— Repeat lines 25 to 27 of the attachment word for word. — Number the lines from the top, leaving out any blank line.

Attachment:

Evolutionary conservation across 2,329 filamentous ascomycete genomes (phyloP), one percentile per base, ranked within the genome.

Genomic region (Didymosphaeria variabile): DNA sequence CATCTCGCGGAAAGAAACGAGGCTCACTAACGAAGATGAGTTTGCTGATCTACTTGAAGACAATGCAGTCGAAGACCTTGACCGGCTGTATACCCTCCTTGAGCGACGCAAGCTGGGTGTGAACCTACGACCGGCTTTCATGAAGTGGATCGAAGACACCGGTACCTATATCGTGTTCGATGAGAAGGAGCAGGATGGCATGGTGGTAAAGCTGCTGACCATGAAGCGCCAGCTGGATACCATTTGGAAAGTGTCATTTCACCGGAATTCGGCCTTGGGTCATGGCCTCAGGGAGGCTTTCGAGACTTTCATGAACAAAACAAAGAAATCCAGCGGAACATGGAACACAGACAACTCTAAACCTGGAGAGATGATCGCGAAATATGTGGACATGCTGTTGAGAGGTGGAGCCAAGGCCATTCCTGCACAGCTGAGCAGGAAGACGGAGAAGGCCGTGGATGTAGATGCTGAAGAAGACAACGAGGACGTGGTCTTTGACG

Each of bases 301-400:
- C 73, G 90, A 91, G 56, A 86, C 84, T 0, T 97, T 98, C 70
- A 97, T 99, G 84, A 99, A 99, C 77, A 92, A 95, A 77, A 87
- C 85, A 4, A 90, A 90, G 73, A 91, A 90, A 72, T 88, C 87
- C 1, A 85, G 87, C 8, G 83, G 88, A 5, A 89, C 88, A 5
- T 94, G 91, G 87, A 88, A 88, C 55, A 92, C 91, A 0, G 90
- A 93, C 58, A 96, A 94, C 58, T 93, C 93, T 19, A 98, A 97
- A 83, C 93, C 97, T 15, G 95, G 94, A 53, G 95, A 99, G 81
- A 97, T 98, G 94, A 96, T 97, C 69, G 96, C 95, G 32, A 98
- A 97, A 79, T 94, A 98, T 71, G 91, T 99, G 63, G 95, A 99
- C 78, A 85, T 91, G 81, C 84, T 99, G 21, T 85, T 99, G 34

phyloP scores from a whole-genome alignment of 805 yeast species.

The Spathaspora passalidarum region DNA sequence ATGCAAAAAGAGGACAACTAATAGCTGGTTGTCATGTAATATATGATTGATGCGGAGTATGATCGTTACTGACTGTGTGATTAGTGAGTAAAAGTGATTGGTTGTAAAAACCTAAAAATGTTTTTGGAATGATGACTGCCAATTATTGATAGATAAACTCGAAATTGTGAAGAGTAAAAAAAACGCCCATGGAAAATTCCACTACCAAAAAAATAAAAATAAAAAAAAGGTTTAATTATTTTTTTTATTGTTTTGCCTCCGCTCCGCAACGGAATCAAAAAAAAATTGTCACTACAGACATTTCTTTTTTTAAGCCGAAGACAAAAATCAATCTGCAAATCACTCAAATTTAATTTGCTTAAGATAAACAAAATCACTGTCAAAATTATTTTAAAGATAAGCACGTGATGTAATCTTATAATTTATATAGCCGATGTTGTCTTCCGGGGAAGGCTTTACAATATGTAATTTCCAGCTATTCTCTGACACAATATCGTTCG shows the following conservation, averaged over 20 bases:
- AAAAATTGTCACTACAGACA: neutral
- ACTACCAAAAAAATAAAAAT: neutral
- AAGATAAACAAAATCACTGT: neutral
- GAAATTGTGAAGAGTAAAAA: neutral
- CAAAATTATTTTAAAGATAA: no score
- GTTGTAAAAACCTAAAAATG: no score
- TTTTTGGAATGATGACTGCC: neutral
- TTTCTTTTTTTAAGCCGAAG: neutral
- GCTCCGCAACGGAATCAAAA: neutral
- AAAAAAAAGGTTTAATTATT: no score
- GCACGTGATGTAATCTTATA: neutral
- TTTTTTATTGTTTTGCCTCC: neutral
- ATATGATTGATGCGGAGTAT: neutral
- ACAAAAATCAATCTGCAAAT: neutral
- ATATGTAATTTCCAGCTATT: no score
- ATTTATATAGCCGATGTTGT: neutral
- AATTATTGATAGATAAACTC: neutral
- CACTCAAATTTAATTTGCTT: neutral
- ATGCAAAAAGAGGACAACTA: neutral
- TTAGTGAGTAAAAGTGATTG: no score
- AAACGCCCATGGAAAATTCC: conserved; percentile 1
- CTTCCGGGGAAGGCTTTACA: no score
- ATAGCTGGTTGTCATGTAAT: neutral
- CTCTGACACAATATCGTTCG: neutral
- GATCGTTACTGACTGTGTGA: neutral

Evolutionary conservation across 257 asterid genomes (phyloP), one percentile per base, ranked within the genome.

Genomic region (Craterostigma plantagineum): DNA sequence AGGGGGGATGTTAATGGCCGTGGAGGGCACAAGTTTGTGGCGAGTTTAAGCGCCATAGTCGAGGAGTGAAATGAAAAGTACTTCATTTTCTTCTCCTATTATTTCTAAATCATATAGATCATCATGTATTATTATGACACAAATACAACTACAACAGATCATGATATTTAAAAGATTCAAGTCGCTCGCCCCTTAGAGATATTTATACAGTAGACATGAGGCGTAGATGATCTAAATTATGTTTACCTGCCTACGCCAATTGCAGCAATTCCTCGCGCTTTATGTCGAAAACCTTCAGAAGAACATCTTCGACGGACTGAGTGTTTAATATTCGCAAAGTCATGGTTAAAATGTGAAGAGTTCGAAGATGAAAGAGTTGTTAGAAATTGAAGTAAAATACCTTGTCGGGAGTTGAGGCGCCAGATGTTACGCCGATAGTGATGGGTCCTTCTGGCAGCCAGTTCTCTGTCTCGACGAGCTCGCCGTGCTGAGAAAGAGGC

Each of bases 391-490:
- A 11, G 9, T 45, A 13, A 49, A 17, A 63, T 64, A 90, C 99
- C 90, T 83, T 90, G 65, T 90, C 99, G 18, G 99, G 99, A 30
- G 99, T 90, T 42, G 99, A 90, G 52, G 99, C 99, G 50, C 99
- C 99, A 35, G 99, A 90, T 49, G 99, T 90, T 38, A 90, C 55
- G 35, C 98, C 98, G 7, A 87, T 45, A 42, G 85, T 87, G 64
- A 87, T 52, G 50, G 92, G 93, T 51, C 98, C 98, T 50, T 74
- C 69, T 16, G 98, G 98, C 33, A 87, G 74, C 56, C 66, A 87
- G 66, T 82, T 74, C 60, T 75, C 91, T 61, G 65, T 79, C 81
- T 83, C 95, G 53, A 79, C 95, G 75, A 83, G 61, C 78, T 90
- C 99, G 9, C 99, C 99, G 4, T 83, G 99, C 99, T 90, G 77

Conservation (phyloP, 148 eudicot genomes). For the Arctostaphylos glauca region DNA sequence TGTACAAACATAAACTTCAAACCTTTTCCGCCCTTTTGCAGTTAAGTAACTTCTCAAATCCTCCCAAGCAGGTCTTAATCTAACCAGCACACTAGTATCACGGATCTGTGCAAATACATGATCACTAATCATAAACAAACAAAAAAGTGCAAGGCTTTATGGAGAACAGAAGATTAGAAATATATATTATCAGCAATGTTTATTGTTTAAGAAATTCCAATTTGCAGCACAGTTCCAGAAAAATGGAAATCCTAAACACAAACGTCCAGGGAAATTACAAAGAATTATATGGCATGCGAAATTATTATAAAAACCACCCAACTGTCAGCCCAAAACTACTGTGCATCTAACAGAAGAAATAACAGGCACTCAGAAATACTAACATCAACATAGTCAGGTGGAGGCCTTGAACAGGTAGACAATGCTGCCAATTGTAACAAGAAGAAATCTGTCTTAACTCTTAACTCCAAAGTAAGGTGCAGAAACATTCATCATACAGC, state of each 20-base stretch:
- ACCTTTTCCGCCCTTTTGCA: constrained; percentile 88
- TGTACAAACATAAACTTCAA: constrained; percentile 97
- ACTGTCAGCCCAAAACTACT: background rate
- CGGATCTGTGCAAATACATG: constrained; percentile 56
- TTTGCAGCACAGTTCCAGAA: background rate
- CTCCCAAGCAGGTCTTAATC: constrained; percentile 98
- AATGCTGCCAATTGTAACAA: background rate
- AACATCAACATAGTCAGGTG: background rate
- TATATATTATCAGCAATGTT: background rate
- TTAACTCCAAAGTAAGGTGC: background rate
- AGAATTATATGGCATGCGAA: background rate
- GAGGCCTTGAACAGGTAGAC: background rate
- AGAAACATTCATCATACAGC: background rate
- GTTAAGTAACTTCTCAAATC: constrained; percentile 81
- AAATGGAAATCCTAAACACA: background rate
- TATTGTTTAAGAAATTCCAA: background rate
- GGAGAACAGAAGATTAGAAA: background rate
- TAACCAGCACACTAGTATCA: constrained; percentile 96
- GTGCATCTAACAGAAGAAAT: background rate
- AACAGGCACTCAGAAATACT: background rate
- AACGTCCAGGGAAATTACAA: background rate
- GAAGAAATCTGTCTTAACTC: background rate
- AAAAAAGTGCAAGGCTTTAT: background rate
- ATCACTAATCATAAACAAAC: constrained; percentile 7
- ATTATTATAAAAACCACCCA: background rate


- AAAAAAAAGGTTTAATTATT: no score
- GCACGTGATGTAATCTTATA: neutral
- TTTTTTATTGTTTTGCCTCC: neutral